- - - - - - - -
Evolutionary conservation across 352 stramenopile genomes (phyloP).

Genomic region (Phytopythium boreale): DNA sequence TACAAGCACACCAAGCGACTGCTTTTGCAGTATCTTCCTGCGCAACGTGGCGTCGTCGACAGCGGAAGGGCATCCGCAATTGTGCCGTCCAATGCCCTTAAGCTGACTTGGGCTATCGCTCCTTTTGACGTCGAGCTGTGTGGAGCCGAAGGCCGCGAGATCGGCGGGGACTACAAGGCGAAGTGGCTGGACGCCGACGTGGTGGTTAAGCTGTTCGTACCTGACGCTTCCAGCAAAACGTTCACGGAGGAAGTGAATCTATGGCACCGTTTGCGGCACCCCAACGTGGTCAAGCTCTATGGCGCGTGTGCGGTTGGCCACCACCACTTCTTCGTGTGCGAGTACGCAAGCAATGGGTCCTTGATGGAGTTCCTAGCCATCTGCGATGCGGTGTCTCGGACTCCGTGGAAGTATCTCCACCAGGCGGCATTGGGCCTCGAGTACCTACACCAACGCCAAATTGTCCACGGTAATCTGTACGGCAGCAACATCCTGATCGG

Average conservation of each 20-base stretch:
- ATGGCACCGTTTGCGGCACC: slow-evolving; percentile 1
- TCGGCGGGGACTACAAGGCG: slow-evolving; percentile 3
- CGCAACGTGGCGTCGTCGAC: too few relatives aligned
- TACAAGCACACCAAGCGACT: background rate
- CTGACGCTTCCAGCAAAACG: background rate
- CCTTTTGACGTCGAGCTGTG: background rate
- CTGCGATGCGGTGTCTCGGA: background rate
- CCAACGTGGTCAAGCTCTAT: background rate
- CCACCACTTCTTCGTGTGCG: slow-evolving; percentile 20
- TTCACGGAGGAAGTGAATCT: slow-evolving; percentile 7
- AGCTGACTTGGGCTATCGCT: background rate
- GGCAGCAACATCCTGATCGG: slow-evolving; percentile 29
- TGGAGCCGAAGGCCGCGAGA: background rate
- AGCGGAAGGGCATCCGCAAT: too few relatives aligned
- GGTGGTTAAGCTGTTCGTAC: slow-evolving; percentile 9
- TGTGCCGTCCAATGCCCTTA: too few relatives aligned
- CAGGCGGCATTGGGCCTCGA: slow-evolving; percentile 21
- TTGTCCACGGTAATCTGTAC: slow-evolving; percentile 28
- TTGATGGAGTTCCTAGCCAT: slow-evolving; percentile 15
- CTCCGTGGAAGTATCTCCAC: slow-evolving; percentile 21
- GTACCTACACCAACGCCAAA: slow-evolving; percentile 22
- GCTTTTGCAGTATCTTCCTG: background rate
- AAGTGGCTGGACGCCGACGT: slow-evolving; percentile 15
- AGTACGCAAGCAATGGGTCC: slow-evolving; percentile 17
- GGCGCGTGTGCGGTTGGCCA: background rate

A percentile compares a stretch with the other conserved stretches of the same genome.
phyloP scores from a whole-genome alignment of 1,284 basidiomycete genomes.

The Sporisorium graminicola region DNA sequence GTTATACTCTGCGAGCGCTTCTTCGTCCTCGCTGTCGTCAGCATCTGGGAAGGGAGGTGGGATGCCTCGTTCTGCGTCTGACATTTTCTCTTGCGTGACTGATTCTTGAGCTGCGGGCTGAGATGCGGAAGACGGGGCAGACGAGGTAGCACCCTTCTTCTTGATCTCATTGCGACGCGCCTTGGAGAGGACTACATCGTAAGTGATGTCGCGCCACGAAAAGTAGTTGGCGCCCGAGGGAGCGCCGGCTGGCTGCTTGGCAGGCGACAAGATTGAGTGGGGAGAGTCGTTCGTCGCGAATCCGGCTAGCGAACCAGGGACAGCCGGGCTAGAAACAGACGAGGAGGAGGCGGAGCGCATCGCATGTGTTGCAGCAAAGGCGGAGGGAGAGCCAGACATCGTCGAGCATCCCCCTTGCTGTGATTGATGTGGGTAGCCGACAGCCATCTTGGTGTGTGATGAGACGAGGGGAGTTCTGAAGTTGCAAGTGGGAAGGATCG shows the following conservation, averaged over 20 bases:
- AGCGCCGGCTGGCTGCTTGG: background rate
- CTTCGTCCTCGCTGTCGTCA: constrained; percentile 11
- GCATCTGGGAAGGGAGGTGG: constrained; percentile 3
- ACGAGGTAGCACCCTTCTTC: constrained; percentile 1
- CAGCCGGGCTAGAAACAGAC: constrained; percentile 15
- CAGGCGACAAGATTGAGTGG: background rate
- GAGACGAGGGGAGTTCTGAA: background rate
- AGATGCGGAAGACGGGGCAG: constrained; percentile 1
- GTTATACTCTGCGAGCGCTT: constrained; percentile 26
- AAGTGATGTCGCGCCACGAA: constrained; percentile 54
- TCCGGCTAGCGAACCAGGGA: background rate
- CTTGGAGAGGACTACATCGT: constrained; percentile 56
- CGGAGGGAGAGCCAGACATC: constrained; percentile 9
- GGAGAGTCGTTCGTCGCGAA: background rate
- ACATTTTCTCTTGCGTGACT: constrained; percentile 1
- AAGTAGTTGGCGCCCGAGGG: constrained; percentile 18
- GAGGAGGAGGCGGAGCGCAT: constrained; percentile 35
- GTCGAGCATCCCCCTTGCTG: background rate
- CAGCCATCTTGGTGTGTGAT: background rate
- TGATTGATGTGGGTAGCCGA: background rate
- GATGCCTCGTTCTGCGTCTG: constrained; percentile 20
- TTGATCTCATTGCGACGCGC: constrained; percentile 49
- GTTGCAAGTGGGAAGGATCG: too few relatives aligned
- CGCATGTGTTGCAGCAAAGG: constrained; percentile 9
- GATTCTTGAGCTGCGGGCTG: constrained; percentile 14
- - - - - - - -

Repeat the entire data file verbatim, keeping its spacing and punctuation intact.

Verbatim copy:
Evolutionary conservation across 352 stramenopile genomes (phyloP).

Genomic region (Phytopythium boreale): DNA sequence TACAAGCACACCAAGCGACTGCTTTTGCAGTATCTTCCTGCGCAACGTGGCGTCGTCGACAGCGGAAGGGCATCCGCAATTGTGCCGTCCAATGCCCTTAAGCTGACTTGGGCTATCGCTCCTTTTGACGTCGAGCTGTGTGGAGCCGAAGGCCGCGAGATCGGCGGGGACTACAAGGCGAAGTGGCTGGACGCCGACGTGGTGGTTAAGCTGTTCGTACCTGACGCTTCCAGCAAAACGTTCACGGAGGAAGTGAATCTATGGCACCGTTTGCGGCACCCCAACGTGGTCAAGCTCTATGGCGCGTGTGCGGTTGGCCACCACCACTTCTTCGTGTGCGAGTACGCAAGCAATGGGTCCTTGATGGAGTTCCTAGCCATCTGCGATGCGGTGTCTCGGACTCCGTGGAAGTATCTCCACCAGGCGGCATTGGGCCTCGAGTACCTACACCAACGCCAAATTGTCCACGGTAATCTGTACGGCAGCAACATCCTGATCGG

Average conservation of each 20-base stretch:
- ATGGCACCGTTTGCGGCACC: slow-evolving; percentile 1
- TCGGCGGGGACTACAAGGCG: slow-evolving; percentile 3
- CGCAACGTGGCGTCGTCGAC: too few relatives aligned
- TACAAGCACACCAAGCGACT: background rate
- CTGACGCTTCCAGCAAAACG: background rate
- CCTTTTGACGTCGAGCTGTG: background rate
- CTGCGATGCGGTGTCTCGGA: background rate
- CCAACGTGGTCAAGCTCTAT: background rate
- CCACCACTTCTTCGTGTGCG: slow-evolving; percentile 20
- TTCACGGAGGAAGTGAATCT: slow-evolving; percentile 7
- AGCTGACTTGGGCTATCGCT: background rate
- GGCAGCAACATCCTGATCGG: slow-evolving; percentile 29
- TGGAGCCGAAGGCCGCGAGA: background rate
- AGCGGAAGGGCATCCGCAAT: too few relatives aligned
- GGTGGTTAAGCTGTTCGTAC: slow-evolving; percentile 9
- TGTGCCGTCCAATGCCCTTA: too few relatives aligned
- CAGGCGGCATTGGGCCTCGA: slow-evolving; percentile 21
- TTGTCCACGGTAATCTGTAC: slow-evolving; percentile 28
- TTGATGGAGTTCCTAGCCAT: slow-evolving; percentile 15
- CTCCGTGGAAGTATCTCCAC: slow-evolving; percentile 21
- GTACCTACACCAACGCCAAA: slow-evolving; percentile 22
- GCTTTTGCAGTATCTTCCTG: background rate
- AAGTGGCTGGACGCCGACGT: slow-evolving; percentile 15
- AGTACGCAAGCAATGGGTCC: slow-evolving; percentile 17
- GGCGCGTGTGCGGTTGGCCA: background rate

A percentile compares a stretch with the other conserved stretches of the same genome.
phyloP scores from a whole-genome alignment of 1,284 basidiomycete genomes.

The Sporisorium graminicola region DNA sequence GTTATACTCTGCGAGCGCTTCTTCGTCCTCGCTGTCGTCAGCATCTGGGAAGGGAGGTGGGATGCCTCGTTCTGCGTCTGACATTTTCTCTTGCGTGACTGATTCTTGAGCTGCGGGCTGAGATGCGGAAGACGGGGCAGACGAGGTAGCACCCTTCTTCTTGATCTCATTGCGACGCGCCTTGGAGAGGACTACATCGTAAGTGATGTCGCGCCACGAAAAGTAGTTGGCGCCCGAGGGAGCGCCGGCTGGCTGCTTGGCAGGCGACAAGATTGAGTGGGGAGAGTCGTTCGTCGCGAATCCGGCTAGCGAACCAGGGACAGCCGGGCTAGAAACAGACGAGGAGGAGGCGGAGCGCATCGCATGTGTTGCAGCAAAGGCGGAGGGAGAGCCAGACATCGTCGAGCATCCCCCTTGCTGTGATTGATGTGGGTAGCCGACAGCCATCTTGGTGTGTGATGAGACGAGGGGAGTTCTGAAGTTGCAAGTGGGAAGGATCG shows the following conservation, averaged over 20 bases:
- AGCGCCGGCTGGCTGCTTGG: background rate
- CTTCGTCCTCGCTGTCGTCA: constrained; percentile 11
- GCATCTGGGAAGGGAGGTGG: constrained; percentile 3
- ACGAGGTAGCACCCTTCTTC: constrained; percentile 1
- CAGCCGGGCTAGAAACAGAC: constrained; percentile 15
- CAGGCGACAAGATTGAGTGG: background rate
- GAGACGAGGGGAGTTCTGAA: background rate
- AGATGCGGAAGACGGGGCAG: constrained; percentile 1
- GTTATACTCTGCGAGCGCTT: constrained; percentile 26
- AAGTGATGTCGCGCCACGAA: constrained; percentile 54
- TCCGGCTAGCGAACCAGGGA: background rate
- CTTGGAGAGGACTACATCGT: constrained; percentile 56
- CGGAGGGAGAGCCAGACATC: constrained; percentile 9
- GGAGAGTCGTTCGTCGCGAA: background rate
- ACATTTTCTCTTGCGTGACT: constrained; percentile 1
- AAGTAGTTGGCGCCCGAGGG: constrained; percentile 18
- GAGGAGGAGGCGGAGCGCAT: constrained; percentile 35
- GTCGAGCATCCCCCTTGCTG: background rate
- CAGCCATCTTGGTGTGTGAT: background rate
- TGATTGATGTGGGTAGCCGA: background rate
- GATGCCTCGTTCTGCGTCTG: constrained; percentile 20
- TTGATCTCATTGCGACGCGC: constrained; percentile 49
- GTTGCAAGTGGGAAGGATCG: too few relatives aligned
- CGCATGTGTTGCAGCAAAGG: constrained; percentile 9
- GATTCTTGAGCTGCGGGCTG: constrained; percentile 14